Game Review - Baron Munchausen by James Wallis


The Extraordinary Adventures of Baron Munchausen, James Wallis, Hogshead Publishing, 1998.

Friends,

I must tell you about a new game I recently purchased. This game is called The Extraordinary Adventures of Baron Munchausen, (James Wallis, Hogshead Publishing, 1998), almost a role-playing game, in which players of the game must regal the others with most extraordinary tales and adventures and yarns of preponderous proportions, much in the style of Baron Munchhausen himself. For those of you not familiar with the old baron, why he is the person who single handedly convinced a band of pirates to invade and capture Belgium in 1764. Of course he hadn't intentionally planned it that way, the pirates had merely chased the old baron into the town square of Brussels, intending to inflict bodily harm on the Baron himself. Why, he was merely defending himself from the onslaught, after defeating the pirates in a game of cards which they had played inside the belly of a whale that had devoured them whilst sailing throught the straights of the Bosporous earlier that season. But I digress, back to the game...

The object of the game is to regale the other players with tales of immense, cataclysmic concocting. The game starts with a simple proposition to the player to the right. "Tell me Baron Gallavant, how your choice of cummerbund influenced the Battle of the Crimea in 1855?" From there the Baron is obliged to tell the tale. The listeners may interject with wagers, casting doubt on the story as it is told by the Baron. "I'll wager your choice of port wine affected the eyesight of the Empress of Russia that night." The story teller gets to accept or reject the wager. The number of wagers and interjections are kept in check by a number of coins equal to the number of players. Once a player is out of coins, he may no longer interject or influence the outcome of the story. Much like the time I was drinking in an alehouse with William of Orange beyond the Pale in Ireland in 1695. We had our share of stout and whisky, when the innkeeper, a giant of a man nearly half the height of a windmill, came and asked for payment. Of course, having been invited by the man, I thought Orange would pay the bill, but the man was too drunk to speak. The locals got into a bit of an uproar and the next thing I knew, they had lit the torches and were asking for our hides. Poor old William was too drunk to move. Luckily, I outraced him and made way to a hot air balloon which I had tethered near-by. I cut the tether and escaped the rabble, landing near the farmhouse of a grape-grower of immense repute. But I digress, back to the game...

So the tales are told, and wagers and interjections are made. If ever the honor of the tale-teller is called into question, either by calling them a liar or by irritating the teller too often, the tale-teller may rebut by calling for a duel. Within the scope of the game, those not versed in duelling sabres may call for a battle of "rock, paper, scissors." Others may call for sword play, in this case the two battle for the death in the honorable fashion. Much like the time I defeated the Hessians in Luxemborg in 1771. Of course a division of men is not defeated so easilly, but luckily I gained the favor of the a band of beermakers at a brewer's conference in Saaz. When asked why their beers were not so good as the previous year, of course I told them a secret ingredient from one of my age old recipes. Incredulous, they asked for proof and so we asked the local armed force to settle the wager. "Free Beer," they exclaimed, which made them all quite insulting and lead to the duelling challenge the next day. Luckily, one of the ingredients was the vapour of bog-wort, which aides the digestion, but slows the reflexes. The honor of the duel was never in doubt. But I digress, back to the game...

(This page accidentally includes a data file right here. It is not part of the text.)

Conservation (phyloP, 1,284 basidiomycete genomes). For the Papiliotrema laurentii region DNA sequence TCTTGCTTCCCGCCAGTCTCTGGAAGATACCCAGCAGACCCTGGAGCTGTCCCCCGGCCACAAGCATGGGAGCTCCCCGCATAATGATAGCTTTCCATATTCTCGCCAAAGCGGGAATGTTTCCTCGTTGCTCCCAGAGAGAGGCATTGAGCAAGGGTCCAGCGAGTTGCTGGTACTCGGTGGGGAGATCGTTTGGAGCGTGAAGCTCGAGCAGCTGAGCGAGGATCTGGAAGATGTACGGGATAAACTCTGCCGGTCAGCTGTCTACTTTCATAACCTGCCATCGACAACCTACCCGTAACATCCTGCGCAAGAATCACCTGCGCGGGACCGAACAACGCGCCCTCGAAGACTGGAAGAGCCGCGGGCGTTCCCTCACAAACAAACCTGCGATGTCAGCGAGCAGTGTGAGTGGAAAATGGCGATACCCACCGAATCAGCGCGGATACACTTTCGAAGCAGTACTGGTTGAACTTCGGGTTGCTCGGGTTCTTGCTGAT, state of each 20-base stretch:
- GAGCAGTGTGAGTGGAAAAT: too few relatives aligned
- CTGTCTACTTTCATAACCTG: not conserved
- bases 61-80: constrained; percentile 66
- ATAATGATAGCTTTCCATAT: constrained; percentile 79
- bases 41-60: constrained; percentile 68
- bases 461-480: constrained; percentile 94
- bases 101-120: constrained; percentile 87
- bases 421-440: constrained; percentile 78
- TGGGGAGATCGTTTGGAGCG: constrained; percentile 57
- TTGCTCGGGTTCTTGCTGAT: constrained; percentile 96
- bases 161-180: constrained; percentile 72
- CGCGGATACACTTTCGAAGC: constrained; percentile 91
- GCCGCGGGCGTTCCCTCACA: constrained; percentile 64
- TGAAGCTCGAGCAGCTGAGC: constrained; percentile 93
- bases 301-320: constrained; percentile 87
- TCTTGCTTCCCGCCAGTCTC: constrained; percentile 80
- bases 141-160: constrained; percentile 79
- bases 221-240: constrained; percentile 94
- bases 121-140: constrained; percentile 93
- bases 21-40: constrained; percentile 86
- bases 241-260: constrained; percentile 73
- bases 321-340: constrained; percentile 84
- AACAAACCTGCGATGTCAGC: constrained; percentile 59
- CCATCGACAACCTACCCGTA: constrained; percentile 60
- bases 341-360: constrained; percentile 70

At the end of the night, all tale-tellers vote for their favorite tale. I hope one day to share with you some of my better stories, but here I intend to give you a flavor of this fun and furious game. This is a game to play at the end of the night, when the barrels of wine are not yet drunk and need drunking. Obviously there are no counters or pawns or netsukes with this game, in fact, the game consists of nothing more than a 24 page rule book. The rules are summarized on the last page of the book, but much enjoyment of this game comes from reading the rule book, brilliantly intertwined with the stories of the Baron himself, with many digressions, fascinating tales, unbelievable encounters, so on, and so forth. For those not versed in story-telling and fairy tales, one may use one of the 250 prefabricated beginnings given in the rule book appendix A. Others may wish to practice with Wallis' Once Upon a Time game, by Atlas Publishing. I don't know what your gaming bunch is like, but this game goes well with my troupe, at the end of a night when dexterity is too low to push around those water-soaked bits of cardboard. I hope you and I can play late in the night of a games marathon session for I wish to tell you of the time how I eluded the guillotine with a pound of Danish cheese and to this day refuse to ride a horse on Thursdays....


[an error occurred while processing this directive] Last modified: Thursday, 09-Jun-2011 12:36:36 MST.